At first I had to admit to struggling with this flexible concept of ‘principle’. Maybe we are arguing about the meaning of principles not referenda? I needed to think again. Principles are principles and we have to stand by them on all (or virtually all) occasions.

In Left Wing Communism Lenin reminds us we can compromise our principles. “No compromises” is an ultra left slogan. If we are held up by an armed robber we may have to compromise by handing over our wallet. We live to fight another day. So Jack is right to say the CPGB were not being ultra left when they compromised their principles and handed over their wallets.

Jack confuses the issue by using the word “tactics”. Instead of principles, set aside by honest and necessary compromises, we have principles made meaningless by “tactics”. If every principle can be overthrown by the requirements of tactics we end up with opportunism.

Let us summarise the difference as follows: The CPGB opposes all referenda on principle. This is ‘strategic-programmatic’ opposition. The demand for a referendum cannot and does not appear in the CPGB minimum (or maximum) programme. On the odd occasion that the CPGB is forced to compromise it adopts tactical positions on voting ‘Yes, No, Abstain, or a Boycott’.

Hence the CPGB stood opposed an Irish referendum on gay marriage. Then the CPGB was forced to compromise and drop its opposition and decided to vote yes to gay marriage. This becomes ‘tailism’. Before adopting tactics the CPGB has to disentangle itself from a non-existent Kautskian principle.

By contrast working class democrats do not oppose referenda on principle. The demand for a referendum can appear in the minimum programme. There is no principle to be compromised. It is simply a ‘tactical question’. It is perfectly acceptable to call for a referendum before any other class has done so. It is a matter of analysing the conditions of the class struggle and making a tactical decision (Yes, No, Abstain, or Boycott’).

Let us return from principles to the present. A possible future referendum on the Tory Deal is directly connected to the 2016 referendum. In 2016 the CPGB opposed the referendum and called for a boycott. There was no mass boycott and no mood in the working class to prevent it. It was a theoretical idea based on Kautsky. I doubt if it had a single supporter who was not a member of the CPGB.

A Tory referendum designed by the Tories divided the working class. The interests of the European working class were best served if Northern Ireland, Scotland and Wales voted to remain and England abstained. The following votes were cast for remain – Scotland 1.7 million, Northern Ireland 0.44 million and Wales 0.77 million. In England 10.5 million abstained.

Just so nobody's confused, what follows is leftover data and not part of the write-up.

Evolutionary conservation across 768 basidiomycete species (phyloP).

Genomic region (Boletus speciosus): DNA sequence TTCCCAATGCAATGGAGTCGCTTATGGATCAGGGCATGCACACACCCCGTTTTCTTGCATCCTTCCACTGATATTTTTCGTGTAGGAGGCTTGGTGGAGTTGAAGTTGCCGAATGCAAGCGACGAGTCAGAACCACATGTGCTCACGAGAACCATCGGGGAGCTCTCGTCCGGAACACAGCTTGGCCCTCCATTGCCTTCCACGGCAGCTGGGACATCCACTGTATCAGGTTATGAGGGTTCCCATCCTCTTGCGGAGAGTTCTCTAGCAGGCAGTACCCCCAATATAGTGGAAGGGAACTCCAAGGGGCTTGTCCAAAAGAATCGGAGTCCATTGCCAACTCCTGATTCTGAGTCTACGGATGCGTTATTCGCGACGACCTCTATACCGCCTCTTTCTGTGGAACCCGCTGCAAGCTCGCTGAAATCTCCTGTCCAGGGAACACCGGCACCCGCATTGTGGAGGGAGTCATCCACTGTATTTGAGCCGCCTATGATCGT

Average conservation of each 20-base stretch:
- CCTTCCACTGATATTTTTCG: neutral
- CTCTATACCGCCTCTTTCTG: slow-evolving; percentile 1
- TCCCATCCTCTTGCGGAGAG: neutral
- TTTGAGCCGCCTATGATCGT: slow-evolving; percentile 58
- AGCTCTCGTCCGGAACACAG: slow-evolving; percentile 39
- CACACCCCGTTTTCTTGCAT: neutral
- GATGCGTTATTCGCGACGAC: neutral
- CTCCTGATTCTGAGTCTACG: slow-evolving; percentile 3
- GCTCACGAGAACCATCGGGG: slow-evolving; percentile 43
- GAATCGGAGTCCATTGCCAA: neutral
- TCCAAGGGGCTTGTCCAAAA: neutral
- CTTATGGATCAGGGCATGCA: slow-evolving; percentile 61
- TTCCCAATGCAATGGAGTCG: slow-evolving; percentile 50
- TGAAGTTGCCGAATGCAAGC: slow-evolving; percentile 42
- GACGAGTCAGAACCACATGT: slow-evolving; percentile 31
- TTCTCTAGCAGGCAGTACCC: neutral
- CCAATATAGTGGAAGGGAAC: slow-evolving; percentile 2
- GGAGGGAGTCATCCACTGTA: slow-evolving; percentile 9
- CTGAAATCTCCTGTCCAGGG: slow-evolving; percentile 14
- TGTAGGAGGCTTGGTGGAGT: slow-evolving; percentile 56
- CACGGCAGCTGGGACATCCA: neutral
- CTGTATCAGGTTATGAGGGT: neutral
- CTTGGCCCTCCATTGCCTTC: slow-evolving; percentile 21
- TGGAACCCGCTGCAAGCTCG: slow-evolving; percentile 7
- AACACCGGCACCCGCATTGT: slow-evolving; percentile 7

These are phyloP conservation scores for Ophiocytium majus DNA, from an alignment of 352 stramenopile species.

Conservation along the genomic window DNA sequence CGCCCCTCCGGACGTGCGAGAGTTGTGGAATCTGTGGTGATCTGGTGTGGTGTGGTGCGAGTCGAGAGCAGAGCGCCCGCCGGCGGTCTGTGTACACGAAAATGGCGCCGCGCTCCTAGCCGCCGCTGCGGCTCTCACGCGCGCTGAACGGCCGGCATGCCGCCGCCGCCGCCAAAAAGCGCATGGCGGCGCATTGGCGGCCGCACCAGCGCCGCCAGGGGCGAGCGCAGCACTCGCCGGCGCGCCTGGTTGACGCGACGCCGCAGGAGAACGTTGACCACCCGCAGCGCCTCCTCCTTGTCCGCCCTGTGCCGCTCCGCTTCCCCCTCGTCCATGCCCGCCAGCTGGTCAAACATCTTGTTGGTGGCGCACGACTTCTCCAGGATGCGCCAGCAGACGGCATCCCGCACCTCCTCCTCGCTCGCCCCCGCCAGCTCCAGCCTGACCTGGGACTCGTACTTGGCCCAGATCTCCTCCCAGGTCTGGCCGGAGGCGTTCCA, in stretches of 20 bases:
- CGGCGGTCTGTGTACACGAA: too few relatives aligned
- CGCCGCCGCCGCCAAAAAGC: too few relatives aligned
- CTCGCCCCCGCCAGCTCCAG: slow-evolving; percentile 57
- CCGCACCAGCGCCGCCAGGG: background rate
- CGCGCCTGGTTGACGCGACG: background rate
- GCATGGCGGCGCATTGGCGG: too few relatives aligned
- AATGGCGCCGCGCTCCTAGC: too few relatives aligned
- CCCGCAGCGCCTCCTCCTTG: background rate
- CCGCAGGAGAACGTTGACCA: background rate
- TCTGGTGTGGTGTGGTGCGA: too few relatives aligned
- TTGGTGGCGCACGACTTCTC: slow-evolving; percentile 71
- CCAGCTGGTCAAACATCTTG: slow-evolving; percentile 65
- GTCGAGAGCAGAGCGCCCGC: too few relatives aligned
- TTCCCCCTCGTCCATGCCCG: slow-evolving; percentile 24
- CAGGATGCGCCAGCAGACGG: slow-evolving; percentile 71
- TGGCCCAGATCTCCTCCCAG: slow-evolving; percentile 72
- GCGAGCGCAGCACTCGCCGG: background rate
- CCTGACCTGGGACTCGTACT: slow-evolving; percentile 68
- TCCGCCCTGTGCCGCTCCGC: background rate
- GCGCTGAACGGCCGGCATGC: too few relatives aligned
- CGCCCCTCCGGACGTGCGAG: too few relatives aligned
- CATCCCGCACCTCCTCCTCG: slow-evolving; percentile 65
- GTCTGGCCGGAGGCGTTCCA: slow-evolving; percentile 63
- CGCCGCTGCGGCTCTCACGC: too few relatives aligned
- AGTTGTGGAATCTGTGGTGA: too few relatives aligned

Millions of workers voted on these lines. Unfortunately in Wales a majority voted to leave and in England not enough people abstained. Of course I do not claim that anybody read my blogs or letters in Weekly Worker. That would be ridiculous. Workers did what they thought was best in the circumstances. The case for democratic revolution was closely connected with how millions of working people were actually voting.

I did not advocate an All-UK abstention but explained that the working class in Northern Ireland, Scotland and Wales voting to remain was in the interests of democracy and the wider European working class. The central message was highlighting the link between the European question and the national question. Two years later, this truth shows that Ireland and Scotland (but hardly Wales) present special if not insurmountable problems for the Tory government and Labour Unionists.

Let me turn Dave Macauley’s letter in last week’s paper. He recognises my argument about the EU referendum is intimately bound up with the spectre of the national question. But he responds by standing four square with the Tories and Labour in defending what May called “our precious Union”. He has been taken in by the Anglo-British story in which English socialists defend the annexation of Ireland, Scotland and Wales.

He says my argument “seems analogous to that of ‘any defeat for imperialism is a victory for the working class’ – except that Scotland and Wales have never been oppressed nations. On the contrary, they have been integral parts of the monarchical UK state for centuries”. Slaves are not free because they are happy to be fully integrated into the household of their master.

As Marx said the English working class will never be free while it backs the Anglo-British control of Ireland. This was not separatism but internationalism against the chauvinism of English Unionism. Today we have a variation on the same theme. England will not be free from its Brexit nightmare while maintaining its annexation of Ireland, Scotland and Wales.

The final point concerns Dave’s view of the present conditions. If England voted (marginally) to leave the EU and Scotland, Northern Ireland (and Wales) voted to remain, this would have revolutionary implications for the UK and its constitution. (Crisis of democracy, Weekly Worker – 2 August 2018). Brexit breached the constitutional walls holding reactionary English nationalism and democratic nationalism in Ireland and Scotland in check. Nobody can be sure how the Brexit ‘revolution’ will unravel.

Dave says “the first EU referendum has done nothing for the working class but sow division and stoke anti-migrant feeling”. It got rid of Cameron and Osborne. Now “a Tory Party in disarray has achieved little in talks with the EU, while Labour have been content to watch May squirm”. Both the ruling class and the working class are deeply divided.